Fragment of a discussion from User talk:CodeCat
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It also opens a whole new can of worms. Imagine that all forms of a noun were attested except for the nominative singular. How would we add such a noun? Our current practice, which is very unlikely to change, is to reconstruct the nominative and add the entry there anyway. I believe that if we already do this for the nominative singular, I see no reason why we can't do it for any other cases, especially for languages that remain in active use.

CodeCat00:25, 9 November 2012

Adding it to the nominative singular isn't a problem, I think. If the language has a case which is used more often and/or which predicts more cases, we might use that case as the place where all info is dropped. If we wouldn't say the nominative singular isn't attested, we would be lying buy omission.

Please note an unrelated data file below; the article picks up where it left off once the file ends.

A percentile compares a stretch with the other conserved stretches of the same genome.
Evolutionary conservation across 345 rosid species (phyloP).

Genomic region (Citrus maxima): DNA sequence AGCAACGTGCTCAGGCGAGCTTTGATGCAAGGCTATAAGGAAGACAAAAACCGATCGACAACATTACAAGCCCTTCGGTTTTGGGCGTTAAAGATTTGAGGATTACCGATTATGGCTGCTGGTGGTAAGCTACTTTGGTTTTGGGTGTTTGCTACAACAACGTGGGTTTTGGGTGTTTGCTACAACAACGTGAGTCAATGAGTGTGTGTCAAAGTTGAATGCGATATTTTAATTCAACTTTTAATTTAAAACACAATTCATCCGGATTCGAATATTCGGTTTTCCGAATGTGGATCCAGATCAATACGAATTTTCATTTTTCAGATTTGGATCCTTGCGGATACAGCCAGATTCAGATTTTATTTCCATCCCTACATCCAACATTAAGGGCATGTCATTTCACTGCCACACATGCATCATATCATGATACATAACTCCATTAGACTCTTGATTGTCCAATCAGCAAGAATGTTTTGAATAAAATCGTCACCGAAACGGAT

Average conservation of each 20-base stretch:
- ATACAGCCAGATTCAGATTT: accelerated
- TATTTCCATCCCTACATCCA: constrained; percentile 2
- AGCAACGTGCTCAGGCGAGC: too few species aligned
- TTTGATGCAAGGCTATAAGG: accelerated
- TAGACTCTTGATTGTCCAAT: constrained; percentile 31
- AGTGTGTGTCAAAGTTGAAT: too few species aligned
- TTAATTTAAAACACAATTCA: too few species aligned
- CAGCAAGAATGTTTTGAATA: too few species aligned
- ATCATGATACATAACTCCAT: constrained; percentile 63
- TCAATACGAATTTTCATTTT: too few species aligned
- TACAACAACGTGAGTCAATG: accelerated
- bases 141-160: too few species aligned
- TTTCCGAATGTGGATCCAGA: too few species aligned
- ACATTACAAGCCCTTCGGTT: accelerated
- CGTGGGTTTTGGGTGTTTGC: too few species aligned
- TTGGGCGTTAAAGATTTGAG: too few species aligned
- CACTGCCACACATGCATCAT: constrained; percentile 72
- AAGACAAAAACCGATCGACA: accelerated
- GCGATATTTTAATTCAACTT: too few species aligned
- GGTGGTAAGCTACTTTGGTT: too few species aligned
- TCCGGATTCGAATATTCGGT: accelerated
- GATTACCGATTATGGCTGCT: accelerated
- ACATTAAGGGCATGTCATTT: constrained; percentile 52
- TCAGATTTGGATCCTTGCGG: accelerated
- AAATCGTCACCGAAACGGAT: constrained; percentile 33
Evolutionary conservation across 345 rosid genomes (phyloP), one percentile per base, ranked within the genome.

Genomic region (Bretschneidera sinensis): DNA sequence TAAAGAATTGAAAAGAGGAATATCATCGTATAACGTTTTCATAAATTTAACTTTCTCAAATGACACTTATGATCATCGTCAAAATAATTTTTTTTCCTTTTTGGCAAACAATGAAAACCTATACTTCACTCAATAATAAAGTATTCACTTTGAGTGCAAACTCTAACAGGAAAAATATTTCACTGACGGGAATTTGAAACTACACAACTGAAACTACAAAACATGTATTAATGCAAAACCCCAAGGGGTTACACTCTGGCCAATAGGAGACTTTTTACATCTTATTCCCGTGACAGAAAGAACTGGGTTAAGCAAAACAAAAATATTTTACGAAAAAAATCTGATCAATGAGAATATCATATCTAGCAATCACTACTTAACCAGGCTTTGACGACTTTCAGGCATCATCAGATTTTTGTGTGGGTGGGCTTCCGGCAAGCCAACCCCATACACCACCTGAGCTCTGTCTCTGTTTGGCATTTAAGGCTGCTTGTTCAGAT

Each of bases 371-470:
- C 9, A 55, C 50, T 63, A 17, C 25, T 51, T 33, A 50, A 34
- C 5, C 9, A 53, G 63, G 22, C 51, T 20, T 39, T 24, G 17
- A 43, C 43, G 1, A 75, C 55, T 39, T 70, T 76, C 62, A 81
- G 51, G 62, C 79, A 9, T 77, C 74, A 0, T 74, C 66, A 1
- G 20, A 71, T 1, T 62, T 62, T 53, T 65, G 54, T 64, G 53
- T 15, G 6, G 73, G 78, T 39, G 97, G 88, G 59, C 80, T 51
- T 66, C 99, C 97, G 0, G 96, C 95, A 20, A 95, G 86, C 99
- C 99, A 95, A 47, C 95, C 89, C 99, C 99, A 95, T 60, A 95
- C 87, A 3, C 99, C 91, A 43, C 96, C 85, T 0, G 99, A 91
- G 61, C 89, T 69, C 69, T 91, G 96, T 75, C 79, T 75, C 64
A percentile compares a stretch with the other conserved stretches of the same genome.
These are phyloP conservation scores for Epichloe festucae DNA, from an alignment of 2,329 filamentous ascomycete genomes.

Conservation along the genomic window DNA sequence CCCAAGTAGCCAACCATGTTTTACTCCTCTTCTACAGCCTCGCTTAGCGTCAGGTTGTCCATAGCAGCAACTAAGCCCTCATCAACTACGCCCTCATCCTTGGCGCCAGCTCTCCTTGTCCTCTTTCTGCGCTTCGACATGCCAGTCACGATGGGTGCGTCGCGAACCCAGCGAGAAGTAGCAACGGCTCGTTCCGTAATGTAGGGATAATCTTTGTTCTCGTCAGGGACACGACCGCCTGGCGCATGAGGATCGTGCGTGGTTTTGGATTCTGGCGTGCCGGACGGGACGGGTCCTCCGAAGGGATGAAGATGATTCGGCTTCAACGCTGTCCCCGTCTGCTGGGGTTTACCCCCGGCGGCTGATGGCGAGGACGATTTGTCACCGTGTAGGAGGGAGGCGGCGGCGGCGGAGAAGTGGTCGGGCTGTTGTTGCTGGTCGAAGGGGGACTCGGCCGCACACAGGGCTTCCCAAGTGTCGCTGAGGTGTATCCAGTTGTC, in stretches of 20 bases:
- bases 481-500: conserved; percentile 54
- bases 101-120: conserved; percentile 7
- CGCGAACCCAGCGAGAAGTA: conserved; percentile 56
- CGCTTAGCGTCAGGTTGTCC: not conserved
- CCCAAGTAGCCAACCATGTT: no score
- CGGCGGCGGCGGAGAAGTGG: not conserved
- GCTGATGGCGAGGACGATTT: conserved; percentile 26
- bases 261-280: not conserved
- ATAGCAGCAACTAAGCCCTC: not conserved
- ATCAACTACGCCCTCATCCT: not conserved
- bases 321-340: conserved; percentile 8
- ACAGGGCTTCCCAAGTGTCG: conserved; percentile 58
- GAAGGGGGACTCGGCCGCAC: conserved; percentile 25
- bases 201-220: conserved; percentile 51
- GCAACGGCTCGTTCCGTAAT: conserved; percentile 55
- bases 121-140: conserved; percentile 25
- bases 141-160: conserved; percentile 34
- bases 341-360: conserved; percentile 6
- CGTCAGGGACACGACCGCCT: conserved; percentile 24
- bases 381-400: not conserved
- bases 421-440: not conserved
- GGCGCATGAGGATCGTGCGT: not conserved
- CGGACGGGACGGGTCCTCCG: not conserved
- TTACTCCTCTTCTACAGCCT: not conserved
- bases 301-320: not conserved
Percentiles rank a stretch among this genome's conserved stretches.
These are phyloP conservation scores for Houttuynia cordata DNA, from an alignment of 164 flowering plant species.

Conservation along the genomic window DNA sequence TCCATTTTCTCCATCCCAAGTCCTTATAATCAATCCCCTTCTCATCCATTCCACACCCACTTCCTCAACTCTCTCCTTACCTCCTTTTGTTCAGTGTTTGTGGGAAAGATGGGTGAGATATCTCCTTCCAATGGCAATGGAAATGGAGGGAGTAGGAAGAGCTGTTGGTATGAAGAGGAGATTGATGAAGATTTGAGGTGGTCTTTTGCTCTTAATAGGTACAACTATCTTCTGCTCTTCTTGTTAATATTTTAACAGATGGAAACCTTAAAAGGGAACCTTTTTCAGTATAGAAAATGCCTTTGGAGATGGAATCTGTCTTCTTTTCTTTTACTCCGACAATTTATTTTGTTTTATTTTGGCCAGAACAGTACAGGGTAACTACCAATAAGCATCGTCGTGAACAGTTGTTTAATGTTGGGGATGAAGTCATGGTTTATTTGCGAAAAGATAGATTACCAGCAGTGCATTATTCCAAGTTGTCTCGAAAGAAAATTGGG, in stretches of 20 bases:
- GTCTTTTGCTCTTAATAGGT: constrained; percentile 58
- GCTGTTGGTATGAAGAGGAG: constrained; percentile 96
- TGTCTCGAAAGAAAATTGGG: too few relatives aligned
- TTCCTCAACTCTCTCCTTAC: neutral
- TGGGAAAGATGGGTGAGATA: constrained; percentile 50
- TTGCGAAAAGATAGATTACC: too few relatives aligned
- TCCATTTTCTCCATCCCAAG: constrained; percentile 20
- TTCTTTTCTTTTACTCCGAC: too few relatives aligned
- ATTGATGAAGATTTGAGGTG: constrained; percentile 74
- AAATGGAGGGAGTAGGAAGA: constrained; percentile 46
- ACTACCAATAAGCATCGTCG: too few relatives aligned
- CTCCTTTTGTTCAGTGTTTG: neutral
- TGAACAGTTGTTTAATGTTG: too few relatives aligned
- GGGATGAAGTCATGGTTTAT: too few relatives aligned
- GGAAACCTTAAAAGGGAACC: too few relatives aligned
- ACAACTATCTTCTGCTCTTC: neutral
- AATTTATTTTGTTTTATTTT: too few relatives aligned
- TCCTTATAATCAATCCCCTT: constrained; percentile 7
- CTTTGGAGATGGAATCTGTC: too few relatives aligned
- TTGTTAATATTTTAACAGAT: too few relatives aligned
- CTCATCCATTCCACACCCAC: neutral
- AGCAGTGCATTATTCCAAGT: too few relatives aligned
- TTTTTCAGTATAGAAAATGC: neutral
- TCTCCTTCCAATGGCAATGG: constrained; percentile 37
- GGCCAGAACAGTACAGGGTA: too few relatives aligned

AFAIK "loge" doesn't exist (as subj. of "logen"), didn't exist (because "logen" wasn't used), and won't exist (because the subjunctive isn't used anymore). We should only add it, once it had 0.01% of the usage of planking when that sense was kept/moved. For me, it's like koningetje, which shouldn't have an incoming link from koning#Dutch either (unless attested, of course). -- 01:48, 10 November 2012 (UTC), 10 November 2012